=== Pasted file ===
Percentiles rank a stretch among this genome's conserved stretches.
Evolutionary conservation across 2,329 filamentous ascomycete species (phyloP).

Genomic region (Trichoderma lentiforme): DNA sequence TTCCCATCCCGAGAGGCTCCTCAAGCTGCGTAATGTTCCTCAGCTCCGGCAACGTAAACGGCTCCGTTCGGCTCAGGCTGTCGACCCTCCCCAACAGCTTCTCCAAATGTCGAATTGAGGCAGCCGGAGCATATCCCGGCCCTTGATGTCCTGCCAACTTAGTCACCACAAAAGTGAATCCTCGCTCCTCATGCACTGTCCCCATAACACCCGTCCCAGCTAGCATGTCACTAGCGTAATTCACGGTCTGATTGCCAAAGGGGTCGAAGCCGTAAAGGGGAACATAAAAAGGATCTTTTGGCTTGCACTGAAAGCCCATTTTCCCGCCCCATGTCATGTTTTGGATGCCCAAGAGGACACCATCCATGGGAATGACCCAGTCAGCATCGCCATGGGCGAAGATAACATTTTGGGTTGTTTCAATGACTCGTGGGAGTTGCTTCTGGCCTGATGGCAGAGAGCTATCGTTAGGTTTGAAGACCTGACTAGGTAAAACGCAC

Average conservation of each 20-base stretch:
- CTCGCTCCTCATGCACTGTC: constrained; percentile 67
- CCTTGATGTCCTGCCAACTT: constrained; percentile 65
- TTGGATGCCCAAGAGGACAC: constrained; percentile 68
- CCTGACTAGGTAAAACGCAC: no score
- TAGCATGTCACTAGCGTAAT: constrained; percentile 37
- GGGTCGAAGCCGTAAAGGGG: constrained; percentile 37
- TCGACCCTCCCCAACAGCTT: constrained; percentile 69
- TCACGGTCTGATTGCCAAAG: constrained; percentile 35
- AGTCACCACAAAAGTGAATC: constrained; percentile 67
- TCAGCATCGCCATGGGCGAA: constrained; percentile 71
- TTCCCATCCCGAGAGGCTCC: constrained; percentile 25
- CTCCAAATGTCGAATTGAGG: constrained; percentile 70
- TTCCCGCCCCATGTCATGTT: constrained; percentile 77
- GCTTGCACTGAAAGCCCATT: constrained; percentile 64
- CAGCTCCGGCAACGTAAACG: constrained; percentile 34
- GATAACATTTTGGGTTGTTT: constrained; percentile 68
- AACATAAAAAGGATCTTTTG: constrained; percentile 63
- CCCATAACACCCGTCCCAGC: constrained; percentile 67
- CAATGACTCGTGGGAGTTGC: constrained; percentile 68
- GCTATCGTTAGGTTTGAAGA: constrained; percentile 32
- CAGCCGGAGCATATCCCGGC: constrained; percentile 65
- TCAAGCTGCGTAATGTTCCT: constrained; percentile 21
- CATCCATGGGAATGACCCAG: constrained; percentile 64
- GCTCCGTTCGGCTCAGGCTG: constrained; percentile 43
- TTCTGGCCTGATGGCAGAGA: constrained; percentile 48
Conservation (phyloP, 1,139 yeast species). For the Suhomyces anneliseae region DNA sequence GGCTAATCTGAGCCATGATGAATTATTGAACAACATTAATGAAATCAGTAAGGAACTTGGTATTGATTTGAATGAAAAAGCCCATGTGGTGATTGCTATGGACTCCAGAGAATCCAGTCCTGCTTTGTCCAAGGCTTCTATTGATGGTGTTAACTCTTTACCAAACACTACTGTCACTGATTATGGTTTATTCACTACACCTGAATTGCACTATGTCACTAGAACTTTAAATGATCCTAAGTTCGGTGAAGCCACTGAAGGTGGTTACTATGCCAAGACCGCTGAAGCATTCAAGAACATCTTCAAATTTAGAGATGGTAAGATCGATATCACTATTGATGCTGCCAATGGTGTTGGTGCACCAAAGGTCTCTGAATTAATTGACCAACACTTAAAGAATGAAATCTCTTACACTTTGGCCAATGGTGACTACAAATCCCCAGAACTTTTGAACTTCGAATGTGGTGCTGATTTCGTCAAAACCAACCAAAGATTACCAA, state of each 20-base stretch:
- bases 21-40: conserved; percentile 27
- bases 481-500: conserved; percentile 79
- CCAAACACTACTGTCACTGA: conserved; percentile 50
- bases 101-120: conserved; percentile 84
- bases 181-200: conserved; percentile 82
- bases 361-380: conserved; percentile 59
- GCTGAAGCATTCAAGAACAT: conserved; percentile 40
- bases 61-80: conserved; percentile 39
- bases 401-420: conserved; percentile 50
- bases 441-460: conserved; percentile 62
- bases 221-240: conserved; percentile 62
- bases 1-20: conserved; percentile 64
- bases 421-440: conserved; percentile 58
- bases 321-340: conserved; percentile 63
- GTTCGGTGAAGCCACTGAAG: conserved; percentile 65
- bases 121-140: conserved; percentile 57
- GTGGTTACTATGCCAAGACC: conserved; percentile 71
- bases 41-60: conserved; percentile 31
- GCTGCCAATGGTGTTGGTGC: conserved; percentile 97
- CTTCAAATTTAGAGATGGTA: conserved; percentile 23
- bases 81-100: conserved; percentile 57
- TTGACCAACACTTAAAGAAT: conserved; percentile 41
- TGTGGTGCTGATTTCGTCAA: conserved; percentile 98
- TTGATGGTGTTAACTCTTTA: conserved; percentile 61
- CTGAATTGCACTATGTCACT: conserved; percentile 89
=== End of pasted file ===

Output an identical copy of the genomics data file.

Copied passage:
Percentiles rank a stretch among this genome's conserved stretches.
Evolutionary conservation across 2,329 filamentous ascomycete species (phyloP).

Genomic region (Trichoderma lentiforme): DNA sequence TTCCCATCCCGAGAGGCTCCTCAAGCTGCGTAATGTTCCTCAGCTCCGGCAACGTAAACGGCTCCGTTCGGCTCAGGCTGTCGACCCTCCCCAACAGCTTCTCCAAATGTCGAATTGAGGCAGCCGGAGCATATCCCGGCCCTTGATGTCCTGCCAACTTAGTCACCACAAAAGTGAATCCTCGCTCCTCATGCACTGTCCCCATAACACCCGTCCCAGCTAGCATGTCACTAGCGTAATTCACGGTCTGATTGCCAAAGGGGTCGAAGCCGTAAAGGGGAACATAAAAAGGATCTTTTGGCTTGCACTGAAAGCCCATTTTCCCGCCCCATGTCATGTTTTGGATGCCCAAGAGGACACCATCCATGGGAATGACCCAGTCAGCATCGCCATGGGCGAAGATAACATTTTGGGTTGTTTCAATGACTCGTGGGAGTTGCTTCTGGCCTGATGGCAGAGAGCTATCGTTAGGTTTGAAGACCTGACTAGGTAAAACGCAC

Average conservation of each 20-base stretch:
- CTCGCTCCTCATGCACTGTC: constrained; percentile 67
- CCTTGATGTCCTGCCAACTT: constrained; percentile 65
- TTGGATGCCCAAGAGGACAC: constrained; percentile 68
- CCTGACTAGGTAAAACGCAC: no score
- TAGCATGTCACTAGCGTAAT: constrained; percentile 37
- GGGTCGAAGCCGTAAAGGGG: constrained; percentile 37
- TCGACCCTCCCCAACAGCTT: constrained; percentile 69
- TCACGGTCTGATTGCCAAAG: constrained; percentile 35
- AGTCACCACAAAAGTGAATC: constrained; percentile 67
- TCAGCATCGCCATGGGCGAA: constrained; percentile 71
- TTCCCATCCCGAGAGGCTCC: constrained; percentile 25
- CTCCAAATGTCGAATTGAGG: constrained; percentile 70
- TTCCCGCCCCATGTCATGTT: constrained; percentile 77
- GCTTGCACTGAAAGCCCATT: constrained; percentile 64
- CAGCTCCGGCAACGTAAACG: constrained; percentile 34
- GATAACATTTTGGGTTGTTT: constrained; percentile 68
- AACATAAAAAGGATCTTTTG: constrained; percentile 63
- CCCATAACACCCGTCCCAGC: constrained; percentile 67
- CAATGACTCGTGGGAGTTGC: constrained; percentile 68
- GCTATCGTTAGGTTTGAAGA: constrained; percentile 32
- CAGCCGGAGCATATCCCGGC: constrained; percentile 65
- TCAAGCTGCGTAATGTTCCT: constrained; percentile 21
- CATCCATGGGAATGACCCAG: constrained; percentile 64
- GCTCCGTTCGGCTCAGGCTG: constrained; percentile 43
- TTCTGGCCTGATGGCAGAGA: constrained; percentile 48
Conservation (phyloP, 1,139 yeast species). For the Suhomyces anneliseae region DNA sequence GGCTAATCTGAGCCATGATGAATTATTGAACAACATTAATGAAATCAGTAAGGAACTTGGTATTGATTTGAATGAAAAAGCCCATGTGGTGATTGCTATGGACTCCAGAGAATCCAGTCCTGCTTTGTCCAAGGCTTCTATTGATGGTGTTAACTCTTTACCAAACACTACTGTCACTGATTATGGTTTATTCACTACACCTGAATTGCACTATGTCACTAGAACTTTAAATGATCCTAAGTTCGGTGAAGCCACTGAAGGTGGTTACTATGCCAAGACCGCTGAAGCATTCAAGAACATCTTCAAATTTAGAGATGGTAAGATCGATATCACTATTGATGCTGCCAATGGTGTTGGTGCACCAAAGGTCTCTGAATTAATTGACCAACACTTAAAGAATGAAATCTCTTACACTTTGGCCAATGGTGACTACAAATCCCCAGAACTTTTGAACTTCGAATGTGGTGCTGATTTCGTCAAAACCAACCAAAGATTACCAA, state of each 20-base stretch:
- bases 21-40: conserved; percentile 27
- bases 481-500: conserved; percentile 79
- CCAAACACTACTGTCACTGA: conserved; percentile 50
- bases 101-120: conserved; percentile 84
- bases 181-200: conserved; percentile 82
- bases 361-380: conserved; percentile 59
- GCTGAAGCATTCAAGAACAT: conserved; percentile 40
- bases 61-80: conserved; percentile 39
- bases 401-420: conserved; percentile 50
- bases 441-460: conserved; percentile 62
- bases 221-240: conserved; percentile 62
- bases 1-20: conserved; percentile 64
- bases 421-440: conserved; percentile 58
- bases 321-340: conserved; percentile 63
- GTTCGGTGAAGCCACTGAAG: conserved; percentile 65
- bases 121-140: conserved; percentile 57
- GTGGTTACTATGCCAAGACC: conserved; percentile 71
- bases 41-60: conserved; percentile 31
- GCTGCCAATGGTGTTGGTGC: conserved; percentile 97
- CTTCAAATTTAGAGATGGTA: conserved; percentile 23
- bases 81-100: conserved; percentile 57
- TTGACCAACACTTAAAGAAT: conserved; percentile 41
- TGTGGTGCTGATTTCGTCAA: conserved; percentile 98
- TTGATGGTGTTAACTCTTTA: conserved; percentile 61
- CTGAATTGCACTATGTCACT: conserved; percentile 89